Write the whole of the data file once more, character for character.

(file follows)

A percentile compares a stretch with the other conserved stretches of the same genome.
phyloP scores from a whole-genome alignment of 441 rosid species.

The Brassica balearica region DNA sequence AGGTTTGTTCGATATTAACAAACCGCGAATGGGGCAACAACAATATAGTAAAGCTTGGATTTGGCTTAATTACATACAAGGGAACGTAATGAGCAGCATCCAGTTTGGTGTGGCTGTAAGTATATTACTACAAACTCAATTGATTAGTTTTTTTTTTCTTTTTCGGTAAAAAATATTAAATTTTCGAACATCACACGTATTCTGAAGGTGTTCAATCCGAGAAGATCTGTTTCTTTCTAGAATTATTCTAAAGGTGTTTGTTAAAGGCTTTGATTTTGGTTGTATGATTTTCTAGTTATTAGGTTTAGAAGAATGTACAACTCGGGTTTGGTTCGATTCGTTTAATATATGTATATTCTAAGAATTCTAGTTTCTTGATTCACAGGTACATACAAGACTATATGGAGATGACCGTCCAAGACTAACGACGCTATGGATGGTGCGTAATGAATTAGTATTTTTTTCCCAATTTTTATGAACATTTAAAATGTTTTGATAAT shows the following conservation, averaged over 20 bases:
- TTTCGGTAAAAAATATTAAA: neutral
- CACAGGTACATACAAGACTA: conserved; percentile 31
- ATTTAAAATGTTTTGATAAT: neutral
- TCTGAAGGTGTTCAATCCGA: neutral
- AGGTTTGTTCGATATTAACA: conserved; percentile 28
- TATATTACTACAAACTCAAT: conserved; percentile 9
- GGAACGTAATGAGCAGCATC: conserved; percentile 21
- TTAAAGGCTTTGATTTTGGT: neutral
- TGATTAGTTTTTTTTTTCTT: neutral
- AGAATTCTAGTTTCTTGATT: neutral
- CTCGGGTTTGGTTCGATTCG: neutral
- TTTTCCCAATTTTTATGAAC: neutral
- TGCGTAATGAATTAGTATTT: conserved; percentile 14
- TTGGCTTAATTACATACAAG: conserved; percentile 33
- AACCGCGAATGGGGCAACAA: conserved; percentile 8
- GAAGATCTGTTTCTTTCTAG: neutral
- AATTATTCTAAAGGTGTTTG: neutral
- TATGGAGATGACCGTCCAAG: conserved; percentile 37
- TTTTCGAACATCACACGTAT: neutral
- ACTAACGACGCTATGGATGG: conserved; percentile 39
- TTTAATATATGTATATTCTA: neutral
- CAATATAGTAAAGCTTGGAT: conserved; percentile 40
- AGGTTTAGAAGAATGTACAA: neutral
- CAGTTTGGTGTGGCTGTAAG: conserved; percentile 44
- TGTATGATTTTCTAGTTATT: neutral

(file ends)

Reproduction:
A percentile compares a stretch with the other conserved stretches of the same genome.
phyloP scores from a whole-genome alignment of 441 rosid species.

The Brassica balearica region DNA sequence AGGTTTGTTCGATATTAACAAACCGCGAATGGGGCAACAACAATATAGTAAAGCTTGGATTTGGCTTAATTACATACAAGGGAACGTAATGAGCAGCATCCAGTTTGGTGTGGCTGTAAGTATATTACTACAAACTCAATTGATTAGTTTTTTTTTTCTTTTTCGGTAAAAAATATTAAATTTTCGAACATCACACGTATTCTGAAGGTGTTCAATCCGAGAAGATCTGTTTCTTTCTAGAATTATTCTAAAGGTGTTTGTTAAAGGCTTTGATTTTGGTTGTATGATTTTCTAGTTATTAGGTTTAGAAGAATGTACAACTCGGGTTTGGTTCGATTCGTTTAATATATGTATATTCTAAGAATTCTAGTTTCTTGATTCACAGGTACATACAAGACTATATGGAGATGACCGTCCAAGACTAACGACGCTATGGATGGTGCGTAATGAATTAGTATTTTTTTCCCAATTTTTATGAACATTTAAAATGTTTTGATAAT shows the following conservation, averaged over 20 bases:
- TTTCGGTAAAAAATATTAAA: neutral
- CACAGGTACATACAAGACTA: conserved; percentile 31
- ATTTAAAATGTTTTGATAAT: neutral
- TCTGAAGGTGTTCAATCCGA: neutral
- AGGTTTGTTCGATATTAACA: conserved; percentile 28
- TATATTACTACAAACTCAAT: conserved; percentile 9
- GGAACGTAATGAGCAGCATC: conserved; percentile 21
- TTAAAGGCTTTGATTTTGGT: neutral
- TGATTAGTTTTTTTTTTCTT: neutral
- AGAATTCTAGTTTCTTGATT: neutral
- CTCGGGTTTGGTTCGATTCG: neutral
- TTTTCCCAATTTTTATGAAC: neutral
- TGCGTAATGAATTAGTATTT: conserved; percentile 14
- TTGGCTTAATTACATACAAG: conserved; percentile 33
- AACCGCGAATGGGGCAACAA: conserved; percentile 8
- GAAGATCTGTTTCTTTCTAG: neutral
- AATTATTCTAAAGGTGTTTG: neutral
- TATGGAGATGACCGTCCAAG: conserved; percentile 37
- TTTTCGAACATCACACGTAT: neutral
- ACTAACGACGCTATGGATGG: conserved; percentile 39
- TTTAATATATGTATATTCTA: neutral
- CAATATAGTAAAGCTTGGAT: conserved; percentile 40
- AGGTTTAGAAGAATGTACAA: neutral
- CAGTTTGGTGTGGCTGTAAG: conserved; percentile 44
- TGTATGATTTTCTAGTTATT: neutral